There is another similar regulatory hole that must be immediately addressed to avoid similar consequences. The $58 trillion national market in credit default swaps — double the amount outstanding in 2006 — is regulated by no one. Neither the SEC nor any regulator has authority over the CDS market, even to require minimal disclosure to the market.

It’s rather ironic that Cox is now calling for regulation of the credit swap market. After all, trading in the credit swap market was what sunk insurance giant AIG. Once AIG had “sold large quantities of credit-default swaps to financial institutions around the world,” it required an $85 billion federal bailout to keep its failure from affecting the wider financial system.

But its not just on credit swaps that Cox has come around. He also blamed the the Gramm-Leach-Bliley Act - which was constructed by former Sen. Phil Gramm (R-TX) in 1999 and deregulated the banking industry - for contributing to the financial meltdown. He said that “the failure of the Gramm-Leach-Bliley Act to give regulatory authority over investment bank holding companies to any agency of government was, based on the experience of the last several months, a costly mistake.”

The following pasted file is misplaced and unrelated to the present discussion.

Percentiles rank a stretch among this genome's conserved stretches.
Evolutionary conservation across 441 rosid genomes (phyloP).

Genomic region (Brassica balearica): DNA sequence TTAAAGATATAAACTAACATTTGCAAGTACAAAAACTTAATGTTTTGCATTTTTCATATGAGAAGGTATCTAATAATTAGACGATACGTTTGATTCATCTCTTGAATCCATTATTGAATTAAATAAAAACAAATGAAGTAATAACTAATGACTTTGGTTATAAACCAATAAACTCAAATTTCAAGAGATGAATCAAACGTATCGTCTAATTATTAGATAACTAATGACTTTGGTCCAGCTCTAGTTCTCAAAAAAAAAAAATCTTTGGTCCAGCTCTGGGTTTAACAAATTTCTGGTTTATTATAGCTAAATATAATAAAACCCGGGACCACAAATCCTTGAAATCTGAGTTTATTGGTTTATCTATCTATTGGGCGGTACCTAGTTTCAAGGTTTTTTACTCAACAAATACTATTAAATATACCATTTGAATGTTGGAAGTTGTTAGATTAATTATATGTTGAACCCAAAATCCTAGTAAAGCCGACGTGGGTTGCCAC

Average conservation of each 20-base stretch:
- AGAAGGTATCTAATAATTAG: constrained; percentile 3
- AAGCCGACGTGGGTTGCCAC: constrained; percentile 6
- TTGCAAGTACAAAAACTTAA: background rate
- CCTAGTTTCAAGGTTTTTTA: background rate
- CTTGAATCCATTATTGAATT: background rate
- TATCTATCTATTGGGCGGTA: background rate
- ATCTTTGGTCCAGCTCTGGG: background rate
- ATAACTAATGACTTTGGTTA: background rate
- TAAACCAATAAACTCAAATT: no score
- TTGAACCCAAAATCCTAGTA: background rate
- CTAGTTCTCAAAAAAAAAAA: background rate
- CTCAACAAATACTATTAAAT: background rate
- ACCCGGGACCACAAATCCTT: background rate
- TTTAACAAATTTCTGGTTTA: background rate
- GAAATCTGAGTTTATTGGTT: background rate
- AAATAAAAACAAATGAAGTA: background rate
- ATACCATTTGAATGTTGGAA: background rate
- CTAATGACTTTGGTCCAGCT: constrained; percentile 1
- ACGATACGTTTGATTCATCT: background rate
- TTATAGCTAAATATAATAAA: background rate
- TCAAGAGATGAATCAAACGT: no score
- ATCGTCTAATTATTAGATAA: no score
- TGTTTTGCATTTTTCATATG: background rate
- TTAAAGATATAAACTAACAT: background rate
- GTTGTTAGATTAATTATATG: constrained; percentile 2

Just six months ago the Bush administration found the credit crisis so manageable that it “unveiled a widely discussed blueprint for U.S. financial regulatory reform that called for less supervision of Wall Street by the Securities and Exchange Commission.”

FLASHBACK: Six Months Ago, Paulson Said ‘Our Banks And Investment Banks Are Strong’

h/t: This Modern World


McCain is suspending campaign (whatever that means) and going to Washington so he can have pictures taken of him looking like he's doing something. Asks that Obama do the same, and wants Friday's debate to be postponed, because he can't possibly do 2 things at once.

Reaction to McCain's political stunt:
So apparently, McCain no longer thinks the fundamentals of our economy are strong. So now he's "suspending his campaign". What are people saying about this desperation stunt?

Reid Tells McCain to Stay Away:

Senate Majority Leader Harry Reid thinks John McCain should keep campaigning and show up for the scheduled debate Friday instead of offering his financial expertise - honed in the Keating 5 scandal - to the Senate he has so assiduously avoided the past six months:

...I understand that the candidates are putting together a joint statement at Senator Obama’s suggestion. But it would not be helpful at this time to have them come back during these negotiations and risk injecting presidential politics into this process or distract important talks about the future of our nation’s economy. If that changes, we will call upon them. We need leadership; not a campaign photo op.